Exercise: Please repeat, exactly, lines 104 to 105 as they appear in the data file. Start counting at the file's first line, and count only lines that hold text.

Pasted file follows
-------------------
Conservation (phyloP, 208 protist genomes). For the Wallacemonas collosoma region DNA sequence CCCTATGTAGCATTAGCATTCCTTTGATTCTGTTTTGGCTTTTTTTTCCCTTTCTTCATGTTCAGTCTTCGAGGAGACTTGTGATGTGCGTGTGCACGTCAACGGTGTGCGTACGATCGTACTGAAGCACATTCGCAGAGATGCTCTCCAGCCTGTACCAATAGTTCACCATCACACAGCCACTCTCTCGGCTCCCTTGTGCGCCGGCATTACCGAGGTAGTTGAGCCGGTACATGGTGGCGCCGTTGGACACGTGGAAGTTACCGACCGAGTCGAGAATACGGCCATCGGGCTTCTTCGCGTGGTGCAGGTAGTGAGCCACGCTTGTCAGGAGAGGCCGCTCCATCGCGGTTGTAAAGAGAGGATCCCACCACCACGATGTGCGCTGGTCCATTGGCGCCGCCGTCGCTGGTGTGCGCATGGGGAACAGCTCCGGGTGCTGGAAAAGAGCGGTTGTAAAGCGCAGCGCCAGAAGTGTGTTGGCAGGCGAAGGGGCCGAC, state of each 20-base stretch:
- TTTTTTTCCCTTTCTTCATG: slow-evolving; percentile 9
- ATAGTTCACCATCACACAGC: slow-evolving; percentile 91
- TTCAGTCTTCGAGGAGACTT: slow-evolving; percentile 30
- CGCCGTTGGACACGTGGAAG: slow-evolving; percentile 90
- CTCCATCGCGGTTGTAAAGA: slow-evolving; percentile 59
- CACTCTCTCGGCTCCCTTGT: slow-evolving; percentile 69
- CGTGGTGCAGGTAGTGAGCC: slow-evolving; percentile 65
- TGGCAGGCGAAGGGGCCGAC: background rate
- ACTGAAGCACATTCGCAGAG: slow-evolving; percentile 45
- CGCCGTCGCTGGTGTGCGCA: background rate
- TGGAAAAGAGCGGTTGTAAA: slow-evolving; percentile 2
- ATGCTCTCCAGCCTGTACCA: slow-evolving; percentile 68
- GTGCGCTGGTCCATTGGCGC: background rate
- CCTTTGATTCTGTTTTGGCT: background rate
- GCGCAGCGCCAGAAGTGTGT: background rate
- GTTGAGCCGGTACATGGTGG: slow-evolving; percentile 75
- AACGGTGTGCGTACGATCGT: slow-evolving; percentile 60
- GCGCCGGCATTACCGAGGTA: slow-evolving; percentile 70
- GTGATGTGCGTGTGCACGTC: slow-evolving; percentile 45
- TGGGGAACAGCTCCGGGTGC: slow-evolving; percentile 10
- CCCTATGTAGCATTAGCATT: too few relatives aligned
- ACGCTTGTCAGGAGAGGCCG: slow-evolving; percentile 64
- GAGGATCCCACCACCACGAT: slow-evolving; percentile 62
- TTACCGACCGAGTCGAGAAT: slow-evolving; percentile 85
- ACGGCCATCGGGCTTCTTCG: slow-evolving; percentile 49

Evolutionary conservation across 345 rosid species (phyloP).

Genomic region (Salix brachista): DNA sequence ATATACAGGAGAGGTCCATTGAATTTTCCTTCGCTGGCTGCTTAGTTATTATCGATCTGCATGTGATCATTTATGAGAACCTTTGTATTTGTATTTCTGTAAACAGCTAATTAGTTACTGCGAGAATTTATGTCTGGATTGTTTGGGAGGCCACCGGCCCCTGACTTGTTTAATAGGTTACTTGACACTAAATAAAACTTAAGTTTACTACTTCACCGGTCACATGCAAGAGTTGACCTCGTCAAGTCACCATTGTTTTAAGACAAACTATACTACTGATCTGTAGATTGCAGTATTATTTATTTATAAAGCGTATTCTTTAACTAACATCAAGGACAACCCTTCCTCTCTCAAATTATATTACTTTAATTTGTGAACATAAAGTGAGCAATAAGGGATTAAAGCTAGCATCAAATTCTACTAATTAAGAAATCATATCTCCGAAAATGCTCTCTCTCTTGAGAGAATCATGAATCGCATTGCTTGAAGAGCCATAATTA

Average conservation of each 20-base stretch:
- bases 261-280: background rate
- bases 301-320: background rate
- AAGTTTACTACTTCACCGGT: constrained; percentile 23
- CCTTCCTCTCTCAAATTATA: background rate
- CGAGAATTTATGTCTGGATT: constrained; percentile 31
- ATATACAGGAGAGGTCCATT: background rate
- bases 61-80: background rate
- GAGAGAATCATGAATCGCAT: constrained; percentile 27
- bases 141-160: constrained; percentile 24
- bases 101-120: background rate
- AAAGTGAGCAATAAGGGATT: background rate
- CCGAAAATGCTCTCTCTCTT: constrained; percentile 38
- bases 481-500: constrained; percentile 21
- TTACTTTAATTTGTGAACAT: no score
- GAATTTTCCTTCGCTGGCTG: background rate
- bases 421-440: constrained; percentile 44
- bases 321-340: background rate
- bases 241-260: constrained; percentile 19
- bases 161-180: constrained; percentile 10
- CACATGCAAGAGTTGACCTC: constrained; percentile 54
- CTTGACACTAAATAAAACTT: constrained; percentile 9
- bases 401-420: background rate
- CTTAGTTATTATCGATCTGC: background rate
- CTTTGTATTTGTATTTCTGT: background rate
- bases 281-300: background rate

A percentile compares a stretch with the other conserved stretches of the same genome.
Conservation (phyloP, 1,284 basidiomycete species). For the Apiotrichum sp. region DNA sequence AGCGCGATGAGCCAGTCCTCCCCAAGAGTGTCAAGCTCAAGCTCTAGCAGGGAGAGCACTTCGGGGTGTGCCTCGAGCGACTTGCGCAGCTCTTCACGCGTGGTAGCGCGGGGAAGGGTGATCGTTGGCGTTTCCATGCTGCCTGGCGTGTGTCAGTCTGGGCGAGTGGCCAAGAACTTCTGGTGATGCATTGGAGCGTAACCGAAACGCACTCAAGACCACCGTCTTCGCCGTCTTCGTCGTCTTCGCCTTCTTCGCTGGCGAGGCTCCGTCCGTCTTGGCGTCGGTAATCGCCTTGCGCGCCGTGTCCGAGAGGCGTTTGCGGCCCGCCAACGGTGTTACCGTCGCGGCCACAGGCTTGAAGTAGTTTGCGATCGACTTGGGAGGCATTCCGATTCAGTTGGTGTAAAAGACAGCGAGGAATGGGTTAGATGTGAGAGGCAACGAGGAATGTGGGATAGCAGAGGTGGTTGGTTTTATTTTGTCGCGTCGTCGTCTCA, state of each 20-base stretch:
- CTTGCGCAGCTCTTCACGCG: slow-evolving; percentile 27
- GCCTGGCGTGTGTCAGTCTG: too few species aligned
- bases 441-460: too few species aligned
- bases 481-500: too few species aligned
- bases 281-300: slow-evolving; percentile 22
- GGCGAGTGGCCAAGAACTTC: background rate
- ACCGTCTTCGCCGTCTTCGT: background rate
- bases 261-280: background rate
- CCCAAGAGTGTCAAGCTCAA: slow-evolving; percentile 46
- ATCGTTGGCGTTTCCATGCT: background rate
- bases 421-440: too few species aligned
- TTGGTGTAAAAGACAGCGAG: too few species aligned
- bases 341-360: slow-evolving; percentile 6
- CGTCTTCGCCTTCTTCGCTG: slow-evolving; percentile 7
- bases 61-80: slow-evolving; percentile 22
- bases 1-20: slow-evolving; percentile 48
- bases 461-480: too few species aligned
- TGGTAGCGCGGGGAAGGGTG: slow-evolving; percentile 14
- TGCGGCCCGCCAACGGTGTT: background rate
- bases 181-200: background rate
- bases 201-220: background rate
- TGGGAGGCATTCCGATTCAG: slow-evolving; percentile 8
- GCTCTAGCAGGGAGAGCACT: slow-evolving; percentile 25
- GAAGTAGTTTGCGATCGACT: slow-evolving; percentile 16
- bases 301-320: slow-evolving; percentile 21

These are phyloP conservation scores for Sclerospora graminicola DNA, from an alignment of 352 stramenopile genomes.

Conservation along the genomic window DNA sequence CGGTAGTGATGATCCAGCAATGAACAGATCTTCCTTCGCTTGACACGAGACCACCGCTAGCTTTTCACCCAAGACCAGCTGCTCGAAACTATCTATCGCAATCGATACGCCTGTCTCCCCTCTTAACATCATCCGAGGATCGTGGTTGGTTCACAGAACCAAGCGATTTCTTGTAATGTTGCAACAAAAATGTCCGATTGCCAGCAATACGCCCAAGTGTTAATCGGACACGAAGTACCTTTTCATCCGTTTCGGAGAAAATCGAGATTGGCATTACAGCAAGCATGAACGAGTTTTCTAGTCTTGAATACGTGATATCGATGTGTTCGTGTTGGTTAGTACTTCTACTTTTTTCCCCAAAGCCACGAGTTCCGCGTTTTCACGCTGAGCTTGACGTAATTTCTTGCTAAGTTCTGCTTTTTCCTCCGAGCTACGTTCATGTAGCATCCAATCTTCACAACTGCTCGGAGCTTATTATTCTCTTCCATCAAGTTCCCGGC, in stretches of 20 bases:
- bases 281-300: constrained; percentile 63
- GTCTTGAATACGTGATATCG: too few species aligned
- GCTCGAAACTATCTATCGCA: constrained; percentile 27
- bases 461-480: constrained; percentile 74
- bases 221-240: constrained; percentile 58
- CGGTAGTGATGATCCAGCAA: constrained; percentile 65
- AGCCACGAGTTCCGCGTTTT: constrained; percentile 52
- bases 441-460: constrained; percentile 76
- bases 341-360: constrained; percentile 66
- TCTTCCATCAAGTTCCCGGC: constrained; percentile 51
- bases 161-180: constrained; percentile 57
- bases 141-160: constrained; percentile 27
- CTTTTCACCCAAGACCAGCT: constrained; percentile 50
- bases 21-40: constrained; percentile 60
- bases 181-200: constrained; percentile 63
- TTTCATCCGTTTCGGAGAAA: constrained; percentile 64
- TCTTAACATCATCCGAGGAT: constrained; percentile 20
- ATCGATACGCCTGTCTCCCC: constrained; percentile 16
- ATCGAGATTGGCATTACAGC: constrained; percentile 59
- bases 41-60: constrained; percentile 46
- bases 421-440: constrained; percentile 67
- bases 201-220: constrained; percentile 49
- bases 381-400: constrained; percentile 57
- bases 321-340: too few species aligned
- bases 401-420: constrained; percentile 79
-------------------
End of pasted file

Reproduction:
- bases 421-440: constrained; percentile 67
- bases 201-220: constrained; percentile 49